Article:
- At least 1 000 people have been killed after an earthquake in Afghanistan.
- A 5.9 magnitude earthquake struck a remote border region of the country.
- Afganistan has been hit by several natural disasters over the years.
An estimated 2 000 homes have been destroyed by the deadly earthquake in Afghanistan, and a lack of machinery is hampering a rush to find survivors, a UN envoy said Wednesday.
"We believe that nearly 2 000 homes are destroyed," the UN's humanitarian coordinator for Afghanistan Ramiz Alakbarov told reporters.
This after a powerful earthquake struck a remote border region of Afghanistan overnight killing at least 1000 people and injuring hundreds more, officials said Wednesday, with the toll expected to rise as desperate rescuers dig through collapsed dwellings.
The 5.9 magnitude quake struck hardest in the rugged east, where people already lead hardscrabble lives in a country in the grip of a humanitarian disaster made worse by the Taliban takeover in August.
"People are digging grave after grave," said Mohammad Amin Huzaifa, head of the Information and Culture Department in hard-hit Paktika, adding that at least 1 000 people had died in that province alone.
"It is raining also, and all houses are destroyed. People are still trapped under the rubble," he told journalists.
The death toll climbed steadily all day as news of casualties filtered in from hard-to-reach areas in the mountains, and the country's supreme leader, Hibatullah Akhundzada, warned it would likely rise further.
Earlier, a tribal leader from Paktika said survivors and rescuers were scrambling to help those affected.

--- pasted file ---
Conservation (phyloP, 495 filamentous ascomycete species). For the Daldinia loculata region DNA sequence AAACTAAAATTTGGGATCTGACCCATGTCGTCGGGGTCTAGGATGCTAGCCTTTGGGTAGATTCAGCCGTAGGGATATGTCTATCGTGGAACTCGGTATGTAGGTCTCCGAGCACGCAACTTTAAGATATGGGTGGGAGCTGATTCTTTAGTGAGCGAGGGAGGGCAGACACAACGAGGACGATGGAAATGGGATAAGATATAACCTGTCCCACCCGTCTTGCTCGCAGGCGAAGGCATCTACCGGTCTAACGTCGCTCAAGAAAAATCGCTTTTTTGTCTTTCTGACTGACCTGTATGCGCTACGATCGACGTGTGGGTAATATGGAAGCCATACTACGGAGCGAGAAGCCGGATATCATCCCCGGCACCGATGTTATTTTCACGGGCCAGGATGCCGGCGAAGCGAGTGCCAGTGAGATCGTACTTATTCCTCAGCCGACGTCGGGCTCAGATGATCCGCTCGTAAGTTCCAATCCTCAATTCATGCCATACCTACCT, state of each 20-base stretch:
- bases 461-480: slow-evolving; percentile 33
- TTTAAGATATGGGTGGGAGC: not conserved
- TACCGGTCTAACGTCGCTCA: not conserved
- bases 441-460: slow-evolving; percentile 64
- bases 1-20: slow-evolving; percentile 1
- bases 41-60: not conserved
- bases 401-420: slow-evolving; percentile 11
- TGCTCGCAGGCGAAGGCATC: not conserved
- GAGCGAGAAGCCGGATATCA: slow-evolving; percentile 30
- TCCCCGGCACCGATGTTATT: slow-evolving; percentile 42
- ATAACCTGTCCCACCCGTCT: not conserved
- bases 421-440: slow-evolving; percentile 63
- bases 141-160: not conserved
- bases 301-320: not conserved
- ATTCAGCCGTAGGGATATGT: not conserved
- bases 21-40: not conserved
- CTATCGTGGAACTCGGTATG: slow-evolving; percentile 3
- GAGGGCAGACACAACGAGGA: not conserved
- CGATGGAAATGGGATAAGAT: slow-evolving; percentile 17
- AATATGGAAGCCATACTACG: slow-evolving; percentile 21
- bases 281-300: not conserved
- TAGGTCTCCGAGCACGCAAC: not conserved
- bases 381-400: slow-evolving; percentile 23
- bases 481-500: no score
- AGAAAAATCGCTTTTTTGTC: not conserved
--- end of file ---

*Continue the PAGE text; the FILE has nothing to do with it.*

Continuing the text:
"The local markets are closed and all the people have rushed to the affected areas," Yaqub Manzor told AFP by telephone.
Photographs and video clips posted on social media showed scores of badly damaged mud houses in remote rural areas.
Some footage showed local residents loading victims into a military helicopter.
Offers of help
Even before the Taliban takeover, Afghanistan's emergency response teams were stretched to deal with the natural disasters that frequently struck the country.
But with only a handful of airworthy planes and helicopters left since the hardline Islamists returned to power, any immediate response to the latest catastrophe is further limited.
"The government is working within its capabilities," tweeted Anas Haqqani, a senior Taliban official.
"We hope that the International Community & aid agencies will also help our people in this dire situation."
The United Nations and European Union were quick to offer assistance.
"Inter-agency assessment teams have already been deployed to a number of affected areas," the UN Office for the Coordination of Humanitarian Affairs (UNOCHA) in Afghanistan tweeted.
Tomas Niklasson, EU special envoy for Afghanistan, tweeted: "The EU is monitoring the situation and stands ready to coordinate and provide EU emergency assistance to people and communities affected."
Afghanistan is frequently hit by earthquakes - especially in the Hindu Kush mountain range, which lies near the junction of the Eurasian and Indian tectonic plates.
Scores of people were killed and injured in January when two quakes struck rural areas in the western province of Badghis, damaging hundreds of buildings.
In 2015, more than 380 people were killed in Pakistan and Afghanistan when a 7.5-magnitude earthquake ripped across the two countries, with the bulk of the deaths in Pakistan.
From the Vatican City, Pope Francis offered prayers for the victims of the latest quake.
"I express my closeness with the injured and those who were affected," the 85-year-old pontiff said at the end of his weekly audience.
Aid agencies and the United Nations say Afghanistan needs billions of dollars this year to tackle its ongoing humanitarian crisis.
Aid agencies have particularly stressed the need for greater disaster preparedness in Afghanistan, which remains extremely susceptible to recurring earthquakes, floods and landslides.
The quake was felt as far away as Lahore in Pakistan, 480 kilometres (300 miles) from the epicentre, according to responses posted on the USGS and European Mediterranean Seismological Centre (EMSC) websites.